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Kobo, the 2-year-old Canadian maker of electronic reading devices, has been sold for $315 million in cash to Japan’s Rakuten. Toronto-based Kobo — a spin-out of Indigo — raised $50 million in April.

In addition to Indigo, Kobo was backed by Cheung Kong Holdings.

“Kobo provides one of the world’s most communal eBook reading experiences with its innovative integration of social media, such as Facebook and Twitter,” said Rakuten CEO Hiroshi Mikitani. “While Rakuten offers Kobo unparalleled opportunities to extend its reach through some of the world’s largest regional e-commerce companies….”

Kobo maintained some operations in Seattle under the direction of  Todd Humphrey, who led business development efforts.  Ratuken plans to keep the staff of Kobo, according to the press release.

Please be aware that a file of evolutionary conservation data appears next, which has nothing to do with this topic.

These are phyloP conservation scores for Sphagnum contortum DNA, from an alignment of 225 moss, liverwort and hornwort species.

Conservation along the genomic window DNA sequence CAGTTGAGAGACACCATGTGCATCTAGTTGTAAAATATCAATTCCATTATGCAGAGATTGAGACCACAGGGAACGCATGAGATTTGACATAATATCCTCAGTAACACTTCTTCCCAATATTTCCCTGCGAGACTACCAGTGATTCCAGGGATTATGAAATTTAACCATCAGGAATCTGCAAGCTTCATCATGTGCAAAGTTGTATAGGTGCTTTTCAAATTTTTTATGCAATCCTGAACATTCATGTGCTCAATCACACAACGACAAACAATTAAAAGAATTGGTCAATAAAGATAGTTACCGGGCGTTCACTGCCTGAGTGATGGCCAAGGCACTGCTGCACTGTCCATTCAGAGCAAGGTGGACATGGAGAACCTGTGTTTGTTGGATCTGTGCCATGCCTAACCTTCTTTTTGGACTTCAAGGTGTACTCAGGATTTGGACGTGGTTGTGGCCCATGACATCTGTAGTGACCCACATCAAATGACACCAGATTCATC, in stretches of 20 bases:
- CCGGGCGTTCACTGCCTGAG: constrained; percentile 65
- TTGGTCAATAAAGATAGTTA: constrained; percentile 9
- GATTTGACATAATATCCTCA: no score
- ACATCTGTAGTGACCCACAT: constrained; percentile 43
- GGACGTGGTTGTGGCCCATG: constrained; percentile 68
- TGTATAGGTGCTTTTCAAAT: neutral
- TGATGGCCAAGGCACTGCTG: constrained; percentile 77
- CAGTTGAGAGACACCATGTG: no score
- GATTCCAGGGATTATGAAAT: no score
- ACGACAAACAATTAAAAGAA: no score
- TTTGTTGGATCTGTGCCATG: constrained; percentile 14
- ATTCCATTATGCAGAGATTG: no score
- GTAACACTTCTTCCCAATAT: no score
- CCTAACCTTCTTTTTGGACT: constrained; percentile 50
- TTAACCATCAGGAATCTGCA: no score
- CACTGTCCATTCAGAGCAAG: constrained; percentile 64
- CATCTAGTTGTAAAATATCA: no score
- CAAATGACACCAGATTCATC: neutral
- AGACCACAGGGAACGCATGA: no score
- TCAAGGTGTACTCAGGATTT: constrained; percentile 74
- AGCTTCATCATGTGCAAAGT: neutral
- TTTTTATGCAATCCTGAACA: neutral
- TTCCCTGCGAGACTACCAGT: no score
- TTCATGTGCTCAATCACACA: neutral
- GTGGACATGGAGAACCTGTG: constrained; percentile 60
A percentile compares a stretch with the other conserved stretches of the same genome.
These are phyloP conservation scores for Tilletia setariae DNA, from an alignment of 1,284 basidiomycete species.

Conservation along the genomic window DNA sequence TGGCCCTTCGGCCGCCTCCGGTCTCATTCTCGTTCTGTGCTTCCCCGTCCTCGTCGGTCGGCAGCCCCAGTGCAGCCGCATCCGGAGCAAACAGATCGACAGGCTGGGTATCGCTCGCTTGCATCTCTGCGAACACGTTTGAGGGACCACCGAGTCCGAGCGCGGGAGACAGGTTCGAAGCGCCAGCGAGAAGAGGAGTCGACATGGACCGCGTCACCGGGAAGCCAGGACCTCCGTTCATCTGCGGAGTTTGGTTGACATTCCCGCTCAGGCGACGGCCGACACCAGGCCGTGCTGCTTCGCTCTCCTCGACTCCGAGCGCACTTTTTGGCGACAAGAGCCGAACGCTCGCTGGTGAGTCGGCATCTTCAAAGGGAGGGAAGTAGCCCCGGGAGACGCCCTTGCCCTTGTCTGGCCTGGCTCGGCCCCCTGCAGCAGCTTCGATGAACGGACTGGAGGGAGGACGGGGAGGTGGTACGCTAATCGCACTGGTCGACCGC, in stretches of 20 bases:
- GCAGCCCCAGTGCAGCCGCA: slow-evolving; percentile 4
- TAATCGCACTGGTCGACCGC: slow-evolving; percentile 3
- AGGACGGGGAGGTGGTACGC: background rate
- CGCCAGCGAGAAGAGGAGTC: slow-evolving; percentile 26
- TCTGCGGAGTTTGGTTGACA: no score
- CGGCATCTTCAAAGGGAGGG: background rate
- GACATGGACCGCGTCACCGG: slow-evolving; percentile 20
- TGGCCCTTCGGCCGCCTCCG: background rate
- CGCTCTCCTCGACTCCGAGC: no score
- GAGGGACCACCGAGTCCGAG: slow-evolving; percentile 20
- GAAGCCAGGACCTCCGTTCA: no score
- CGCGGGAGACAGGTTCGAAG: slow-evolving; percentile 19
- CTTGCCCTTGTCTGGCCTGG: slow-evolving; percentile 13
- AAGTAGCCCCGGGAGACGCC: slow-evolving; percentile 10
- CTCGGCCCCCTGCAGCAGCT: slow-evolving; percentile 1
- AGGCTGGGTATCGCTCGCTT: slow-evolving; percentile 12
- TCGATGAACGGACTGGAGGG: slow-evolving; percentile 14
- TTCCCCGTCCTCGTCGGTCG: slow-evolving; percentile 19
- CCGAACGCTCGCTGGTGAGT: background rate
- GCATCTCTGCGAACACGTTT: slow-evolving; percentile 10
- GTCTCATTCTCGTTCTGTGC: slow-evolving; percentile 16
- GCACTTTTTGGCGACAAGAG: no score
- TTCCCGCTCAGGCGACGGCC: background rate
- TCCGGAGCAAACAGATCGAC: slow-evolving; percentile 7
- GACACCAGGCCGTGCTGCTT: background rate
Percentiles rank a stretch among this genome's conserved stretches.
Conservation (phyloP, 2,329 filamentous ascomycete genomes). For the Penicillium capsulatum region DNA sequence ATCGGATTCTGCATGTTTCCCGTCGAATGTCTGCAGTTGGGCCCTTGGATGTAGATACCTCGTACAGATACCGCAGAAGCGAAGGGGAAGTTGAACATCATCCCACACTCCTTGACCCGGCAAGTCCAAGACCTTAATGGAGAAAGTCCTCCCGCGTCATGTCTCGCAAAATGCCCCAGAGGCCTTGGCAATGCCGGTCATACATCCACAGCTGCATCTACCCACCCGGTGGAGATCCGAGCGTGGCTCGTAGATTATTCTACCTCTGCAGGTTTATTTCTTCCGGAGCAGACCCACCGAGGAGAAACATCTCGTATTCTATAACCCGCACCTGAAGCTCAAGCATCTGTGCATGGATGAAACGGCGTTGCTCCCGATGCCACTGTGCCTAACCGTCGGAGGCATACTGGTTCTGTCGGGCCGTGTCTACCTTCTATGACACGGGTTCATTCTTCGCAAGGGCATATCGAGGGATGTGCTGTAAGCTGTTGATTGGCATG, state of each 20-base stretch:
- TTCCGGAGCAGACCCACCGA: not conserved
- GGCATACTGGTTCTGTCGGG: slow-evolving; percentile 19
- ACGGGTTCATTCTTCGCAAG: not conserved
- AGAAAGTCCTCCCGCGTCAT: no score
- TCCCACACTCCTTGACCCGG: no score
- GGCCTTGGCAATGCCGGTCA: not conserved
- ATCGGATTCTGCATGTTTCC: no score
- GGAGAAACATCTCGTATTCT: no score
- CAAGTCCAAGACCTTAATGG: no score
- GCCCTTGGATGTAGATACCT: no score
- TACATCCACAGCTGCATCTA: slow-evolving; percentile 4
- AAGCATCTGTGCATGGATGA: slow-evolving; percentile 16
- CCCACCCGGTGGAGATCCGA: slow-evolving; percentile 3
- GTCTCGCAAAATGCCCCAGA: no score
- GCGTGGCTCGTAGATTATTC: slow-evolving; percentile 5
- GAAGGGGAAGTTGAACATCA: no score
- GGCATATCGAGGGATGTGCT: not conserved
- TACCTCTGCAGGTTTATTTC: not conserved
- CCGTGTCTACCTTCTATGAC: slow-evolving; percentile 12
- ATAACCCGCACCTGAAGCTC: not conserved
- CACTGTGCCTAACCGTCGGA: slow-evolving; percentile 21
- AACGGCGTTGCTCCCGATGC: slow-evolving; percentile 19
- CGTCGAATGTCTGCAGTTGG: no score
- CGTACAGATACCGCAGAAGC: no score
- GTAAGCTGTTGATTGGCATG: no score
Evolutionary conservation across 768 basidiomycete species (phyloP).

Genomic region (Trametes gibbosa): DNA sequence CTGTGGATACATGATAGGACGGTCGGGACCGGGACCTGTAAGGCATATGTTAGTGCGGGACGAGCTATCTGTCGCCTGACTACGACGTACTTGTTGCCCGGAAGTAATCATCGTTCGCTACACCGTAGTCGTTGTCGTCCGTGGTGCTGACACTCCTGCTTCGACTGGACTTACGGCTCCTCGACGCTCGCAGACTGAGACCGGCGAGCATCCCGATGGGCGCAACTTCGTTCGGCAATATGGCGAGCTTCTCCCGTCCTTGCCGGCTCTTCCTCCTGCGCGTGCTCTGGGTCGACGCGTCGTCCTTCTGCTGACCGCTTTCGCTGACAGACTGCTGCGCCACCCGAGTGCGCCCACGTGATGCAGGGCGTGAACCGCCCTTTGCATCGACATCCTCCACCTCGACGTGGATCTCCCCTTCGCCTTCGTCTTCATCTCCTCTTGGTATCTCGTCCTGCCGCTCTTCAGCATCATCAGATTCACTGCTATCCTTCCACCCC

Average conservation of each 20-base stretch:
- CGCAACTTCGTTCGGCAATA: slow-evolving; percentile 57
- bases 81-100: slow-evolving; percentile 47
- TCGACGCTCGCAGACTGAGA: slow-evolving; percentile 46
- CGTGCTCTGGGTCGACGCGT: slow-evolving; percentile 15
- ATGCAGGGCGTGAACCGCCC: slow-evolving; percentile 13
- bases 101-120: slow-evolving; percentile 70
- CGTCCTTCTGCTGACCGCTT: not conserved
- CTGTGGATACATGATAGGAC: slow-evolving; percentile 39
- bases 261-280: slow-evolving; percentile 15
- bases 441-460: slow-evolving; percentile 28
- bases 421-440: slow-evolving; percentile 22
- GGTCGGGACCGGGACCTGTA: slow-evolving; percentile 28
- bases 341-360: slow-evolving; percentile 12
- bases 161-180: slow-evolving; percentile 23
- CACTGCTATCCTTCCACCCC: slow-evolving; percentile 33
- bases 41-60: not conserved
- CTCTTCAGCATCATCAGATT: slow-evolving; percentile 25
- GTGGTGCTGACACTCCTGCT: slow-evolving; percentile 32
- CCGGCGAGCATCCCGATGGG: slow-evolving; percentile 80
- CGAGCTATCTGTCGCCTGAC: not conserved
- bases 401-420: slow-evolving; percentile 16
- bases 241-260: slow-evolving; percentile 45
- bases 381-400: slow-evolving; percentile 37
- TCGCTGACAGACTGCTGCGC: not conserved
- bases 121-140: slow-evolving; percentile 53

Rakuten employs 10,000 people worldwide, operating sites such as, and LinkShare.

UPDATE: Here’s what Kobo’s Todd Humphrey had to say about the deal:

With the acquisition we will continue to grow out our team, in Toronto, and around the globe.  I will remain in Seattle of course … and there is a strong likelihood that we will grow our presence in Seattle. Overall, it is a really strategic deal for Kobo, allowing us to leverage our growing family of eReaders, top-rated apps, and social reading experience, along with Rakuten’s expertise and more than 80 million registered members.
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